Among the objects at the fairs were those laden with historical associations, demonstrating the relevance of motifs and forms from the past on the decorative arts of the present. As a decorative arts scholar, I have always been intrigued by revival styles and how they coincided with the advancement of modern machine production. Science and ingenuity were united with the decorative arts at a pivotal moment in the nineteenth century, and revivalism became the platform for debuting inventive and progressive processes that contributed to an increasingly modern world. The uneasy coexistence of historicism and modernism reached its apex at the 1900 fair in particular, an event that symbolically looked forward and back at the turn of the century.

William C. Codman, designer, American (b. England), 1839–1921; Gorham Manufacturing Company, manufacturer, United States (Providence, RI), 1831–present; Dressing table and stool, 1899, silver with mirrored glass, ivory, and modern upholstery; Dallas Museum of Art, The Eugene and Margaret McDermott Art Fund, Inc., in honor of Dr. Charles L. Venable, 2000.356

One of my favorite examples from Inventing the Modern World (and I have many favorites) is a dressing table and stool by Gorham Manufacturing Company shown at the 1900 Paris Exposition Universelle. An impressive masterpiece, the objects required more than 2,300 hours of labor and 1,250 ounces of silver to create. This was the grandest example in Gorham’s new line of handcrafted Martelé, or “hammered” objects, showcased at the 1900 fair. At a time when machine production was increasingly dominant, Gorham proved that there was still interest in meticulously handcrafted objects.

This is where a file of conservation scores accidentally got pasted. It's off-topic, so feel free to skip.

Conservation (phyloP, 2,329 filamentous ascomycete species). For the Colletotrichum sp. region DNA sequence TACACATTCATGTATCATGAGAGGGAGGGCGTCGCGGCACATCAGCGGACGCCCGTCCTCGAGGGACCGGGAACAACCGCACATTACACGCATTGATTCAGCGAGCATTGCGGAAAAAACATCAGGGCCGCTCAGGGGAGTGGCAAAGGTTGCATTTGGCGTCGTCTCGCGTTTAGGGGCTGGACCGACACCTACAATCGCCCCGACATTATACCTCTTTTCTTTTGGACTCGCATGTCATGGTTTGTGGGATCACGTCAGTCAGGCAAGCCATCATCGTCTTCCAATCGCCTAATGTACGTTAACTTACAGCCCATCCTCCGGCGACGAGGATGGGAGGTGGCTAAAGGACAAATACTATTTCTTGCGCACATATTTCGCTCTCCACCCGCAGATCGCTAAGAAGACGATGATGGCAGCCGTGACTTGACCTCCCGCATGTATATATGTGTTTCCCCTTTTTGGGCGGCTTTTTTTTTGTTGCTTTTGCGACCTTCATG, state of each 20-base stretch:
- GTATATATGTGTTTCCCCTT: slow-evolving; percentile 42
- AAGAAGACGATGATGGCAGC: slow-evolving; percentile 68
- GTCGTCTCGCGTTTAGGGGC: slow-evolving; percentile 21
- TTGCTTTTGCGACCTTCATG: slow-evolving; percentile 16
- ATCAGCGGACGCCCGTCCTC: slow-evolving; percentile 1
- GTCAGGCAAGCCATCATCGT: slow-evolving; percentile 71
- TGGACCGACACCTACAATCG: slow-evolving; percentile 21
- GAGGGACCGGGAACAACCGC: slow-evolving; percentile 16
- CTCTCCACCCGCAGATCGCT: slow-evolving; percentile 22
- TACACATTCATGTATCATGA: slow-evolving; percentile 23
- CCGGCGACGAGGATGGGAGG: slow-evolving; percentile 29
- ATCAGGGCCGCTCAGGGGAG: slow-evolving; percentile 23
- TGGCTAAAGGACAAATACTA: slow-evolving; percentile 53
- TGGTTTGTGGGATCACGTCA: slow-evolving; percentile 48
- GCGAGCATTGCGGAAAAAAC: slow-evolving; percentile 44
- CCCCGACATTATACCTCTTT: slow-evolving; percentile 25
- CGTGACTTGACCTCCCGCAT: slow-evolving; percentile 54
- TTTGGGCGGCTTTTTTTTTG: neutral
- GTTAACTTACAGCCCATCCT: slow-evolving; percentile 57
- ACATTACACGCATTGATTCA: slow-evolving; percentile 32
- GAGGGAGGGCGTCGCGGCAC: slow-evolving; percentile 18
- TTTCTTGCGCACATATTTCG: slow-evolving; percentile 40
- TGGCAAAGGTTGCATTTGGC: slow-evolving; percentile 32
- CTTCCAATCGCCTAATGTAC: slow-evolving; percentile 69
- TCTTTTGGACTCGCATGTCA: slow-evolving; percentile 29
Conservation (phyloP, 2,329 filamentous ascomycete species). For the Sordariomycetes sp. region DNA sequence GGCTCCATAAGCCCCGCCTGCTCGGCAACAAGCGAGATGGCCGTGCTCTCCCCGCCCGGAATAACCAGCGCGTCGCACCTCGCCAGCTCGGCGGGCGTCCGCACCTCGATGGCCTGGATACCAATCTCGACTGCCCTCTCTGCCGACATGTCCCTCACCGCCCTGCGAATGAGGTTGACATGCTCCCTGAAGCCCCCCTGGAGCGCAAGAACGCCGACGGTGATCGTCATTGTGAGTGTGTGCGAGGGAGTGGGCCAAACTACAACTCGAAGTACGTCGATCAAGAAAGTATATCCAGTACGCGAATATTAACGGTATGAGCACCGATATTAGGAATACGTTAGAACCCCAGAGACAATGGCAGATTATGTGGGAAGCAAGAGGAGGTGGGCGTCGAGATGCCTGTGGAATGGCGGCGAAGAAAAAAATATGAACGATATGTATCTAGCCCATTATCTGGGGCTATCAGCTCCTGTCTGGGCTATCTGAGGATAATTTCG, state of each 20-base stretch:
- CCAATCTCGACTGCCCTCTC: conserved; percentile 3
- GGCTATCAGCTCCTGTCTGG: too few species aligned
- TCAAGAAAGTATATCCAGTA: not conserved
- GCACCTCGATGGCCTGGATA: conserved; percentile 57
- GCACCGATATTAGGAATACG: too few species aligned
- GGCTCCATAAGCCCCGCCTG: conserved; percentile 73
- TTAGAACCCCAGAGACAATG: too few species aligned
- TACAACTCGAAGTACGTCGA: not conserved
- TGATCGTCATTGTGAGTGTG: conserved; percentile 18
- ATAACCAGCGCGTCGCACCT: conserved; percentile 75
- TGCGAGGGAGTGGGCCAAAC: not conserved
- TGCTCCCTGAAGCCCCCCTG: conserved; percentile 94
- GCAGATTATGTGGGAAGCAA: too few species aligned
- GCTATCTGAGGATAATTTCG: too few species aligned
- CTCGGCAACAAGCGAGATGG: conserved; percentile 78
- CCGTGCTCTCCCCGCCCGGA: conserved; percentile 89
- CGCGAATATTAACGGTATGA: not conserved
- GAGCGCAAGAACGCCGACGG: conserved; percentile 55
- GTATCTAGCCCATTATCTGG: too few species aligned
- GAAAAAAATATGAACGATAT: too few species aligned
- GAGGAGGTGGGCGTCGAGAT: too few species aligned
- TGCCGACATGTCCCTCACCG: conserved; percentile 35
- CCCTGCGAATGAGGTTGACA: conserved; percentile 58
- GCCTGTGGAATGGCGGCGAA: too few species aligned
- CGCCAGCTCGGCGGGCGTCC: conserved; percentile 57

At the time this object was made, the Art Nouveau was immensely popular. Artists and designers were eager to move away from the imitative revival styles in order to create a new, modern international aesthetic. While the table and stool are decorated with sinuous vines and leaves and clusters of floral motifs characteristic of the Art Nouveau, their pronounced cabriole legs with ball and claw feet reference Rococo designs that were popular in colonial America. Both forward and backward looking, the dressing table and stool encapsulates the tension between historicism and modernism that was so prevalent at the fairs.

Over the next few months, you’ll be hearing from other Carnegie Museum of Art staff about their favorite objects in the exhibition. Stop by the galleries and let us know about your top picks!

See other objects of desire from the exhibition.

The exhibition is accompanied by a full-color catalogue.